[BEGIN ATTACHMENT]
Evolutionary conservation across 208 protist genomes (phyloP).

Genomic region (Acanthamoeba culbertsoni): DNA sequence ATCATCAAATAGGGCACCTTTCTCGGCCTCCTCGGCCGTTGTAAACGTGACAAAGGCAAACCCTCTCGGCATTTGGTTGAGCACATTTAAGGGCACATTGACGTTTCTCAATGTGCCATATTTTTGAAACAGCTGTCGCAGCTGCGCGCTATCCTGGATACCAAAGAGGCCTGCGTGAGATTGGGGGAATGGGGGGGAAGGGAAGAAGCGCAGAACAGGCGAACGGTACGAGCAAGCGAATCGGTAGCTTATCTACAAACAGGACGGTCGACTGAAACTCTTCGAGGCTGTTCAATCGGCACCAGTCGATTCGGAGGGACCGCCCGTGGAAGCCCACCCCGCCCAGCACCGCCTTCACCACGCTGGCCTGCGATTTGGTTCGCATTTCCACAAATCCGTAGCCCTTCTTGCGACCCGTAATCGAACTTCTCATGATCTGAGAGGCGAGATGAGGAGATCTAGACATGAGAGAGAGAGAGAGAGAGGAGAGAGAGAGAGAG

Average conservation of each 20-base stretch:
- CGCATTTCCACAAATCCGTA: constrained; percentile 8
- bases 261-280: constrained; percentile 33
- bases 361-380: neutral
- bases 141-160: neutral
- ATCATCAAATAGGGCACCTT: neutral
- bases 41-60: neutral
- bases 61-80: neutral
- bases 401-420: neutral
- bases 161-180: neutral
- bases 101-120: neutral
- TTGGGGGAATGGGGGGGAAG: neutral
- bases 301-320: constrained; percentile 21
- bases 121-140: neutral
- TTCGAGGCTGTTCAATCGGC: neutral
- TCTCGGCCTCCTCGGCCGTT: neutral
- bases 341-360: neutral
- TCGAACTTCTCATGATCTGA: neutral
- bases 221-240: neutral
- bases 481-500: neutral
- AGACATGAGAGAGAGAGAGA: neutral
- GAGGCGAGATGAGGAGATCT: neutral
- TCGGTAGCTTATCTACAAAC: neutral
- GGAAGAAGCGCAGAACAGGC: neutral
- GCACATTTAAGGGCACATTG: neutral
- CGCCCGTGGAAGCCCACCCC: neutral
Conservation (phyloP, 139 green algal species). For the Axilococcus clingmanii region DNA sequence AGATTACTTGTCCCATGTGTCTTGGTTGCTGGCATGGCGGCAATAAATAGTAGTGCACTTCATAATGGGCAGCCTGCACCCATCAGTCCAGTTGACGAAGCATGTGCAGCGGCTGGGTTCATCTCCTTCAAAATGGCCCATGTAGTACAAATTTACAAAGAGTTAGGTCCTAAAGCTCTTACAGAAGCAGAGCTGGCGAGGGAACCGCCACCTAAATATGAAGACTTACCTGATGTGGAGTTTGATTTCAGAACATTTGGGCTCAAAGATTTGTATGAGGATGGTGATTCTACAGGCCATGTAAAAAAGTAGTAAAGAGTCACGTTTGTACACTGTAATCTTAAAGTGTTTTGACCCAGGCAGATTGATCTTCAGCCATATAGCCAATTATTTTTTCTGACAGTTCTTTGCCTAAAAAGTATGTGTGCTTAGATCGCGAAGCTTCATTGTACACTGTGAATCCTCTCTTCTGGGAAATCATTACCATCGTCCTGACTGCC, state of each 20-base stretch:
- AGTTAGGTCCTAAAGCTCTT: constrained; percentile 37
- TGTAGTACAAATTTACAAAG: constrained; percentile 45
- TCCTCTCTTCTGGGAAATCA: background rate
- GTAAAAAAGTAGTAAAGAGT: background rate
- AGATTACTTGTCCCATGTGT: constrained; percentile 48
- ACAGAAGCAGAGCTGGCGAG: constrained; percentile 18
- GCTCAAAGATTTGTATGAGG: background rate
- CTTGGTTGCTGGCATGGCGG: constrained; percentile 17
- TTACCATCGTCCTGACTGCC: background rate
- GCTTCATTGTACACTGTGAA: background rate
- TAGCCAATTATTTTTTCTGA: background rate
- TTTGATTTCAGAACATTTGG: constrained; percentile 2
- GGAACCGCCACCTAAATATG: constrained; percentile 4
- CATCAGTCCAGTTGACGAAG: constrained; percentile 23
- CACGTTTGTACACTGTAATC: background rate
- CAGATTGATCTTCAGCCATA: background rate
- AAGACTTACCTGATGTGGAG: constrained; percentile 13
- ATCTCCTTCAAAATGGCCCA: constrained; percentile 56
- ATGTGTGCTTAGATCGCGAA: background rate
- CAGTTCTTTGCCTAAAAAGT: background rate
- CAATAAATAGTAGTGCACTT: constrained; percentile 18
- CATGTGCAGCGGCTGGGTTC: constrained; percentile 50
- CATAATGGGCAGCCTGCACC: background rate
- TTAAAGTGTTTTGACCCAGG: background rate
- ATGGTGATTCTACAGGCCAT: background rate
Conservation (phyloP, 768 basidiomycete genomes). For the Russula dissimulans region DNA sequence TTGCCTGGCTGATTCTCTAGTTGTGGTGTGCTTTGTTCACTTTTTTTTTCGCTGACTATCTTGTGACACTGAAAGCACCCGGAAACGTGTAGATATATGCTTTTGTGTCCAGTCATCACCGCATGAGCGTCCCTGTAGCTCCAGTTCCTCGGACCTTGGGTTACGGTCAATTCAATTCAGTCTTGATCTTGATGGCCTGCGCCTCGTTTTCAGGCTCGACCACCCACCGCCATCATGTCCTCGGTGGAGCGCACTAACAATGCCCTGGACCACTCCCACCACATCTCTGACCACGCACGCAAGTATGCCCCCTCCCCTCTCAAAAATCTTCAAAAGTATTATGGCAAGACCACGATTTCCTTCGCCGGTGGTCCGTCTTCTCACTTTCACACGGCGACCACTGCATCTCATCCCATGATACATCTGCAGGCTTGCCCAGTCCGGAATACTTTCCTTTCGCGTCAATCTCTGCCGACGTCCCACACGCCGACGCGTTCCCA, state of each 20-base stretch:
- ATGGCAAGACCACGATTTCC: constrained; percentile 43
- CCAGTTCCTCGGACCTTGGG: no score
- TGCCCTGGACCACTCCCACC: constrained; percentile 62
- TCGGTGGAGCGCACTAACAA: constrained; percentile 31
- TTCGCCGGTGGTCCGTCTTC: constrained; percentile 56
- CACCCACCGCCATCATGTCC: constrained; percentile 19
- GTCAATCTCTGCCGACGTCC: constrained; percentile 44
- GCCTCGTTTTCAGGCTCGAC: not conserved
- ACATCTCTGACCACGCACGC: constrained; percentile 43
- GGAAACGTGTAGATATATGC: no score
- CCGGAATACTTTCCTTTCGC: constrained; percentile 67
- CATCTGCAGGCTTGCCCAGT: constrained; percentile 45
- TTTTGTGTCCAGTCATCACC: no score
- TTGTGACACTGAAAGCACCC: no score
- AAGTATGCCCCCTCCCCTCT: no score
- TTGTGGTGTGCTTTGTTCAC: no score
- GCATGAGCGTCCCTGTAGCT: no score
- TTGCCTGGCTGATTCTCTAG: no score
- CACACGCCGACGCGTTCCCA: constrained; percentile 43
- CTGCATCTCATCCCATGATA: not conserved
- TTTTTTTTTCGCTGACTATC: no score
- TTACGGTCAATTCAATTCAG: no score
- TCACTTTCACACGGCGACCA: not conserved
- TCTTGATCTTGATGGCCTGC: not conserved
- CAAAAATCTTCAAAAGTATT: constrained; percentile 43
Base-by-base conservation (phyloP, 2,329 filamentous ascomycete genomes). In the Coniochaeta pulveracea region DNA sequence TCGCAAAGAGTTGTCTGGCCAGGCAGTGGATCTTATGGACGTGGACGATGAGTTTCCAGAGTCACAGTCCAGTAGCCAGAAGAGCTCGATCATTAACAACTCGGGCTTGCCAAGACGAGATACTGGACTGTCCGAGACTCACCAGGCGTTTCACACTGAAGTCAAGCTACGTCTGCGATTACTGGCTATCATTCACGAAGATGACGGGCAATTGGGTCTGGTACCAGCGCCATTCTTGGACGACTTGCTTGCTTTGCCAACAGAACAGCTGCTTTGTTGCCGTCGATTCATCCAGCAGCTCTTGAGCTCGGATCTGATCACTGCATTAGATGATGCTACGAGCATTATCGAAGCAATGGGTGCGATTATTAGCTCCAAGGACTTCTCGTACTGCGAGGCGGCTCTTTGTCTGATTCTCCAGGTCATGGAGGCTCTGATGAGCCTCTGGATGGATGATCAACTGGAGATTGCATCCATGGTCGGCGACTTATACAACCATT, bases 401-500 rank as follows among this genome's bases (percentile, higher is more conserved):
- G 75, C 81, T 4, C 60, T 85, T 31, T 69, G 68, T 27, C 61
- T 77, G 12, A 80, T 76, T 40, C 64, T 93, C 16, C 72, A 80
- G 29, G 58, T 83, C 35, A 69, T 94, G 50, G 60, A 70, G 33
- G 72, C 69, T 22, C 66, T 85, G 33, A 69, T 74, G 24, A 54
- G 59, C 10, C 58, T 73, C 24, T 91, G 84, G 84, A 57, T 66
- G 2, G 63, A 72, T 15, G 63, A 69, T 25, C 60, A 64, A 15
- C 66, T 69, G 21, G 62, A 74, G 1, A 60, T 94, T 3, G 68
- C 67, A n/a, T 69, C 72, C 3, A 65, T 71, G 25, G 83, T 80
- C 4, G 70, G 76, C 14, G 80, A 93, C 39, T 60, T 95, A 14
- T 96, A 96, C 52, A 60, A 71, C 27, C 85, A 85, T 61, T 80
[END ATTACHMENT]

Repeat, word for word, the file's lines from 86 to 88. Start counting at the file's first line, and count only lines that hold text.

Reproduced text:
- G 59, C 10, C 58, T 73, C 24, T 91, G 84, G 84, A 57, T 66
- G 2, G 63, A 72, T 15, G 63, A 69, T 25, C 60, A 64, A 15
- C 66, T 69, G 21, G 62, A 74, G 1, A 60, T 94, T 3, G 68